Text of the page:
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Parents oppose adding another French Immersion class to Herbert Spencer
A New Westminster school district plan to add a second Early French Immersion (EFI) kindergarten class at Herbert Spencer elementary in the fall has spurred an online petition claiming the school is already overcrowded.
Shona Way is a Spencer parent who will have three children at the school starting in September, including one in French Immersion.
“It’s not a French-English thing. It’s a space thing,” said Way, the first of 144 who had signed the online petition as of Monday morning.
The school board was to discuss whether to add an Early French Immersion kindergarten class of 22 students at its meeting Tuesday.
District assistant superintendent Al Balanuik called it a “bubble class” that will work its way through the system because the district databases show there won’t be enough demand for a second class in subsequent years.
“There is sufficient demand to explore for 2011-12, but not add another stream for the future,” said Balanuik.
The school district said Spencer, with its two new modular buildings, can hold up to 506 students, and with 471 registered at its last official count it is still within capacity. A report to the board said the additional kindergarten class would bring the district average—which “is currently anticipated to be above the legal limit of 19”—to within legal limits.
Way said she has been told by school staff the current enrolment is 482. Way, who is a teacher in the Coquitlam school district, said with 22 divisions and only 35 blocks available per week, there is no way the school can find enough gymnasium time to meet the province’s regulation requiring an average of 30 minutes a day of exercise. Scheduling student time for the school’s computers, library, playground and music programs will create similar crunches, she said.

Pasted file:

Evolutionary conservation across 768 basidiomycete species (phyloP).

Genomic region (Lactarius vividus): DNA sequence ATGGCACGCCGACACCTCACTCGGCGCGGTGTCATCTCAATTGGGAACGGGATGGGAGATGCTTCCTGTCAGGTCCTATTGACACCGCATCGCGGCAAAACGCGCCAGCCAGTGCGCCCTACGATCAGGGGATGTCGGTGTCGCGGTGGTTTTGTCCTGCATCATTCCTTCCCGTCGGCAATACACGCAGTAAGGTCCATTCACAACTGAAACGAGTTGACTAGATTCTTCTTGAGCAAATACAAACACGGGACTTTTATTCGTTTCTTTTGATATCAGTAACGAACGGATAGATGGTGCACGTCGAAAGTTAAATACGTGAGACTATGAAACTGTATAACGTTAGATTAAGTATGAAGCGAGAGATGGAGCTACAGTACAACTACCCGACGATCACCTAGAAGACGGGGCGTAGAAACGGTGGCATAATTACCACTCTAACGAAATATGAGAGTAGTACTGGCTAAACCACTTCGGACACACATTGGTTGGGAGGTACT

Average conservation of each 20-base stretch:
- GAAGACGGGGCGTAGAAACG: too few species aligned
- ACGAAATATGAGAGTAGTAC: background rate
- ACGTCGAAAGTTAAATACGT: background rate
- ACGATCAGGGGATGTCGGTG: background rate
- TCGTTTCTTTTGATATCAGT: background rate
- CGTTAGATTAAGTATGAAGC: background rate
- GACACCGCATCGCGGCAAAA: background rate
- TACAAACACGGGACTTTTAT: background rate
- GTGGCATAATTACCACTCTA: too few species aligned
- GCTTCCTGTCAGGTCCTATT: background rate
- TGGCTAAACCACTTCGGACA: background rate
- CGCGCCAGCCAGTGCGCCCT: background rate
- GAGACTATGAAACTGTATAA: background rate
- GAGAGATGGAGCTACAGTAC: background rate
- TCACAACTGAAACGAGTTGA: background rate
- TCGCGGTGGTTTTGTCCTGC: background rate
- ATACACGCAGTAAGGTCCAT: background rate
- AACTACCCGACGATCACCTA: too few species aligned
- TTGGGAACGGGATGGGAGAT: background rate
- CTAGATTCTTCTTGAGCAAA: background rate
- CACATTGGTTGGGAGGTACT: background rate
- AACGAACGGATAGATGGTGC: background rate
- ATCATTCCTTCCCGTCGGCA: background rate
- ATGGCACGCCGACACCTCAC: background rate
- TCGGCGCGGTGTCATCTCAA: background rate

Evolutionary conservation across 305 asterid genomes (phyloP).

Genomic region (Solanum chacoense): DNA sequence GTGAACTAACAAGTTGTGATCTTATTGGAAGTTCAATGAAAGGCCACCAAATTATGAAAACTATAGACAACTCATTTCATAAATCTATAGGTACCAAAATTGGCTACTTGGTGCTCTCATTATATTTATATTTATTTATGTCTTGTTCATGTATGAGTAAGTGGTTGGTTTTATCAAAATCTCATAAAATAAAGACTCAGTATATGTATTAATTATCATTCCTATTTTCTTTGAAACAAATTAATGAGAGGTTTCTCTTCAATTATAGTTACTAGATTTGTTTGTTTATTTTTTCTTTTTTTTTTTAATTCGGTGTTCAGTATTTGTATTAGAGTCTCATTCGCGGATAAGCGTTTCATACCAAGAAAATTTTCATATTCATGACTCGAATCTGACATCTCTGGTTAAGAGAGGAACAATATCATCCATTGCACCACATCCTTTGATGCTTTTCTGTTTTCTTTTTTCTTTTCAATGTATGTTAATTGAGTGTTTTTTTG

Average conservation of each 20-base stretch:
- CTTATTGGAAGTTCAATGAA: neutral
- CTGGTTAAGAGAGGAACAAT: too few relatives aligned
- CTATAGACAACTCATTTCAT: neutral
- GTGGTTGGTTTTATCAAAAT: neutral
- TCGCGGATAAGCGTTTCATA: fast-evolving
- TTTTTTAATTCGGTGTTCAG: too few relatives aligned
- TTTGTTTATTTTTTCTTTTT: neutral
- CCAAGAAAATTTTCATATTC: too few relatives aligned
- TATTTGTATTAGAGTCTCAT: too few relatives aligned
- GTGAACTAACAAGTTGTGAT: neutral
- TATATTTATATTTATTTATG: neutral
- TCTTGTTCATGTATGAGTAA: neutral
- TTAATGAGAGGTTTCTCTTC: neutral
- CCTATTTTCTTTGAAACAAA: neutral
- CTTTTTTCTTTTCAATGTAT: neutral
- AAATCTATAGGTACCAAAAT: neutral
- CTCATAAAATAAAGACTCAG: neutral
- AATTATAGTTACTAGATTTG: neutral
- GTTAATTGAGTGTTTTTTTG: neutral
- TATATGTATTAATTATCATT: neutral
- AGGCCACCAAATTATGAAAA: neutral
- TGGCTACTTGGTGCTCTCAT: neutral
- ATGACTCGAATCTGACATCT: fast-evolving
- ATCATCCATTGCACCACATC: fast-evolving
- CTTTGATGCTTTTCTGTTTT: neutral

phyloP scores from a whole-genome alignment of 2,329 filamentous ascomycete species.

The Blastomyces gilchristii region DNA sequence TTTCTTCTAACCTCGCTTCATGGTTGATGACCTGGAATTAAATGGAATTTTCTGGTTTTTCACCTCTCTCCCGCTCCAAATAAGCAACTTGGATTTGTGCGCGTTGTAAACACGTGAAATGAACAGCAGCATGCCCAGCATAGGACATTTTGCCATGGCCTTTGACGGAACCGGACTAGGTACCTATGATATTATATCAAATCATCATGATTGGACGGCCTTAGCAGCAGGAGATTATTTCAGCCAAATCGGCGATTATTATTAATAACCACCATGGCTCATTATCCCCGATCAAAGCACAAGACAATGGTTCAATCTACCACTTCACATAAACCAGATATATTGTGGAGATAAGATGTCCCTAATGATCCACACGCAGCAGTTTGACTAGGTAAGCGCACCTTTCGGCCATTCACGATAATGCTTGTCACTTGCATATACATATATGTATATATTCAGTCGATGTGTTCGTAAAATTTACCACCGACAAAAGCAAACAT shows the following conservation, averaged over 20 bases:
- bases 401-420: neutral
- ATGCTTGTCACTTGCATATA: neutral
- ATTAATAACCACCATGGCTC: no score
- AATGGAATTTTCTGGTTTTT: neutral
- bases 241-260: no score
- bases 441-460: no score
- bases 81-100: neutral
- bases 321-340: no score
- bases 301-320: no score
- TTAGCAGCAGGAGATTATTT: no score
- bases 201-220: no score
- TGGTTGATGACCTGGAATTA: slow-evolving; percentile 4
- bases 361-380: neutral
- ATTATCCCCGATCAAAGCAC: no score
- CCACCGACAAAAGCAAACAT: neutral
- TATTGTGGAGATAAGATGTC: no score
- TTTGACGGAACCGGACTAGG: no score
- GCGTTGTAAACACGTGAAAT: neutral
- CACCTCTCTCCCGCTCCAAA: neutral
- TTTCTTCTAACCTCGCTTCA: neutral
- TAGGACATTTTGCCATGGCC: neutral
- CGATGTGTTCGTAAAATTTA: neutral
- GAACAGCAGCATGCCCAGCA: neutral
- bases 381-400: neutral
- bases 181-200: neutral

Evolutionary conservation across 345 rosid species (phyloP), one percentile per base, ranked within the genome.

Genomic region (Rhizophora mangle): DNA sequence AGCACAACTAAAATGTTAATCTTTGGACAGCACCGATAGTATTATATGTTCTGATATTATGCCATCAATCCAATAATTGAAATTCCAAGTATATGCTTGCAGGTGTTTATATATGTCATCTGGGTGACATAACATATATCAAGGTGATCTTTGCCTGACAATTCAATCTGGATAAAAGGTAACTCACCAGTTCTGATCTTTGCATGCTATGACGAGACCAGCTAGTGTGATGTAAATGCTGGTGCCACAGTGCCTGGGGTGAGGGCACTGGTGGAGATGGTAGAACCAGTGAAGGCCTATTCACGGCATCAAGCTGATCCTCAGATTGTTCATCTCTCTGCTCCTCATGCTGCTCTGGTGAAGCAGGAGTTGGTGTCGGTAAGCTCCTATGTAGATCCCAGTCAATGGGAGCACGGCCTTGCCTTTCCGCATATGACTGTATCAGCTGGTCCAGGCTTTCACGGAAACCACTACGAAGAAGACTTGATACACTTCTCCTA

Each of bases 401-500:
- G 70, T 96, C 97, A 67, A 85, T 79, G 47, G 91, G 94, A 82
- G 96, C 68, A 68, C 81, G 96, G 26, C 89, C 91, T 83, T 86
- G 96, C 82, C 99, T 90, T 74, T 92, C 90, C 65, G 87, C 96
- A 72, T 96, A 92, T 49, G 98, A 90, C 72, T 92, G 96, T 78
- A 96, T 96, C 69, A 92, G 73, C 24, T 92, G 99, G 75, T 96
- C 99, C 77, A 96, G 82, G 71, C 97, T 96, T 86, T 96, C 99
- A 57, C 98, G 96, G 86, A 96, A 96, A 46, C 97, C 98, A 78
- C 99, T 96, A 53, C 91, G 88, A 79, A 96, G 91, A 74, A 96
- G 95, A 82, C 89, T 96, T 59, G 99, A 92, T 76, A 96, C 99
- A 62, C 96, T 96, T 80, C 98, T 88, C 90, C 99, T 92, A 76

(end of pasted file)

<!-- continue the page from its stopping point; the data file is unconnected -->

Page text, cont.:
In addition, Way said there are two classrooms in the basement being used that are not big enough by provincial standards so it would be difficult to add another.
Complicating things further, she added, is the launch of all-day kindergarten in September because all the “lumps and bumps” of its introduction still need to be worked out.
“You need to figure out how it’s going to look. These kids need to be absorbed into a regular kindergarten,” said Way.
She’s also concerned a recent court ruling on class size and composition could also cause more class shuffling in the future.
“It was a very rushed decision. I don’t believe the planning has been sufficient. There’s just too many uncertainties to push this through.”
Although Spencer’s official capacity is slightly over 500, having that many didn’t work in the past, said Way.
“It’s been there but that doesn’t mean it was a quality learning experience.”
Lunch breaks and recesses had to be staggered and every nook and cranny of the school was utilized in less than ideal conditions
“Why is this year so pressing? There’s a waiting list every year. [Nearby F.W. Howay] has extra space, why not use the extra space there?”
Although anyone in the district can apply for French Immersion, Way said it’s frustrating because only three of the 22 in the second class are from within Spencer’s catchment. She pointed out some of those outside the catchment did not apply for EFI at John Robson, which will have two French kindergarten classes in the fall.
“Is it French you want or Herb Spencer?” she said of those families.
In comments Heidi Clarkson made at a May 12 public consultation meeting, the president of the New Westminster branch of Canadian Parents for French said adding 22 kids won’t have a big effect on the school.
“The enrolment at Spencer is decreasing and it’s the modulars that take up playground space,” said Clarkson. “People use a program of choice as a scapegoat. It’s a program that the board decided to offer and has been here 23 years, and there is now an obligation to strengthen the program.
“Every school in New Westminster has capacity issues. Every child living in our district needs to go to school and must be accommodated somewhere. It’s not just Spencer.”